Tommy Jarvis goes to the graveyard to get rid of Jason Voorhees' body once and for all, but inadvertently brings him back to life instead. The newly revived killer once again seeks revenge, and Tommy may be the only one who can defeat him.
It's been eight years since the events in the second film, we now see that Andy is a teenager who has been enrolled in a military school. Play Pals Toy Company decides to re-release its Good Guys line, feeling that after all this time, the bad publicity has died down. As they re-used old materials, the spirit of Charles Lee Ray once again comes to life. In his search for Andy, Chucky falls into the hands of a younger boy, and he realizes that it may be easier to transfer his soul into this unsuspecting child. Andy is the only one who knows what Chucky is up to, and it's now up to him to put a stop to it.Written by
This was the first film in the series to use computers to aid in Chucky's puppetry - in order to perfect the lip-syncing. See more »
(at around 1h 22 mins) The position of Andy's hands changes between shots as he hangs from the rollercoaster's track and the car passes over him. See more »
This is Andy Barclay. Eight years ago, he touched off the scandal that nearly crippled this company. Claiming his Good Guy doll, Chucky was possessed by... Charles Lee Ray, the notorious Lakeshore Strangler.
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Several scenes cut from original version appear in the USA Network's version:
Additional dialogue between president of Play Pal toys and his assistant at the very beginning.
Andy talking with Tyler on the bus taking them to Kent military school;
a scene with Andy and Tyler talking as Andy is going to his room. Tyler offers to play pool with him but Andy declines;
Andy and Whitehurst talking outside as they stand at attention just before Shelton steps into the picture;
Tyler telling Andy how bad his hair looks after they get haircuts.
Shelton catches Andy & Desilva kissing in woods during wargames.
After death of garbage man, scene in which Andy is sitting in class, contemplatively, teacher snaps him back into it.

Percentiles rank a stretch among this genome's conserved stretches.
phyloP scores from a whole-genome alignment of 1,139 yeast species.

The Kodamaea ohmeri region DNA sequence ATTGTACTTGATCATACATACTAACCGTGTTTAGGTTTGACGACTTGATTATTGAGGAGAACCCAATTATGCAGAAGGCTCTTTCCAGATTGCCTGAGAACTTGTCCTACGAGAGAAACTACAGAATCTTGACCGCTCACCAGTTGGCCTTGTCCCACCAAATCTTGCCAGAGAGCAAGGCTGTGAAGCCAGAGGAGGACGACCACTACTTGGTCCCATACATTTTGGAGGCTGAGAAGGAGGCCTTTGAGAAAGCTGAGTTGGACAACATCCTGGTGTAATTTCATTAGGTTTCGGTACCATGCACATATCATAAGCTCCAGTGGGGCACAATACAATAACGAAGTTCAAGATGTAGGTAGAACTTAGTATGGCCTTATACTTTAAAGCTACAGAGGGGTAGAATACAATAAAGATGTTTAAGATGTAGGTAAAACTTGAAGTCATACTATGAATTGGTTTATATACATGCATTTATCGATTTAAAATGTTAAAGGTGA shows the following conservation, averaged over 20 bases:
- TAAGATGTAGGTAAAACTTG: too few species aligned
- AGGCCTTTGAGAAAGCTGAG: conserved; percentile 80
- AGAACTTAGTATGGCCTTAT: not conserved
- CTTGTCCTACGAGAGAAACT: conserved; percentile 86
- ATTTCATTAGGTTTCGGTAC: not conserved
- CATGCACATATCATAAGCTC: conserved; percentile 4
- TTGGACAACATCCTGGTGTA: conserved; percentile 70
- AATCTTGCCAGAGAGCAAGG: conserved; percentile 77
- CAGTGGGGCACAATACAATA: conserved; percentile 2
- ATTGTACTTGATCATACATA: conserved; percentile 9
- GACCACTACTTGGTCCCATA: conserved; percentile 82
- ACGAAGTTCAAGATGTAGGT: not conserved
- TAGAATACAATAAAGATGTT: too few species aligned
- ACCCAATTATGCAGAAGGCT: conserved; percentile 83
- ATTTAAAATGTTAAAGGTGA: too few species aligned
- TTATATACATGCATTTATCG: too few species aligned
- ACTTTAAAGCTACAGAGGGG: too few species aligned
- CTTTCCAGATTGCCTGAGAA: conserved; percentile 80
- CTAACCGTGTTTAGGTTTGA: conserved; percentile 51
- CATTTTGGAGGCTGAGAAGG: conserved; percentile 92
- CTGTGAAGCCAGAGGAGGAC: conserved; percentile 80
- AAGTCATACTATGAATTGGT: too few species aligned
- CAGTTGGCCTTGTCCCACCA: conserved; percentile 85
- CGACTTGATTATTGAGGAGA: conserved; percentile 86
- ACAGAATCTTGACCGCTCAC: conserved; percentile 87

Set eights years after Child's Play 2, this sequel sees Andy Barclay attending Military School and getting bullied by the drill sergeant ("poor man's Christian Slater" Travis Fine, who never really became as popular as he should have been). Meanwhile, the Play Pals company has reopened the Good Guy factory and is starting production of the doll once more. But when clearing away Chucky's grisly remains, some of his blood spills into a vat of molten plastic and he is born once more in a new body.
After a good old strangulation to get the circulation going he locates Andy at his military school and somehow figures out a way to mail himself there. However, once the package gets there it is promptly snatched by a very annoying, morbidly juvenile, and highly wimpy little kid called Tyler who has the same face as has-been 'singer' Craig David, only more annoying (if that is even possible). Since he has a new body Chucky reveals his birth name once more, hoping to get a fast and easy ticket out of his plastic shell. As before there are too many distractions.
And as before the film spends way too much time with boring humans who spend too much time lurking in the dark wondering why a doll seems to appear and reappear and not enough time with Chucky. He IS the star of the show and he should OWN this movie. Alias and Lost director Jack Bender never really gives him the chance. Which is a shame since the animatronics had improved over Child's Play 2 and Chucky was beginning to look nastily cute. And more and more like Brad Dourif if you look hard enough. Bender's direction is slick but lacks edge, invention or humor. He seems to be ignorant of the potential Chucky has and treats the film like another mechanical TV series with no spark or signature. I remember when I first watched the VHS tape as a kid I immediately noticed how darker and gloomier this movie is, which ultimately leads to an overwhelming downbeat, depressing atmosphere, that sort of does and sort of doesn't work.
The score is a major downer though. Greame Revell's wonderful orchestral adventure of Child's Play 2 has been replaced with a horrid synthesized, death-metal score filled with tacky and unimaginative stingers. Revell, fortunately, returned for Bride of Chucky.
Child's Play 3 is no more than a competent sequel. Writer Don Mancini said he wasn't even ready to do a 3rd movie but Universal forced him to before the second was even released. As he was out of ideas he claims this film to be his least favorite of them all. If a better director were involved it could still have been a good film instead of being a merely an above average (by a tiny, tiny bit) one.
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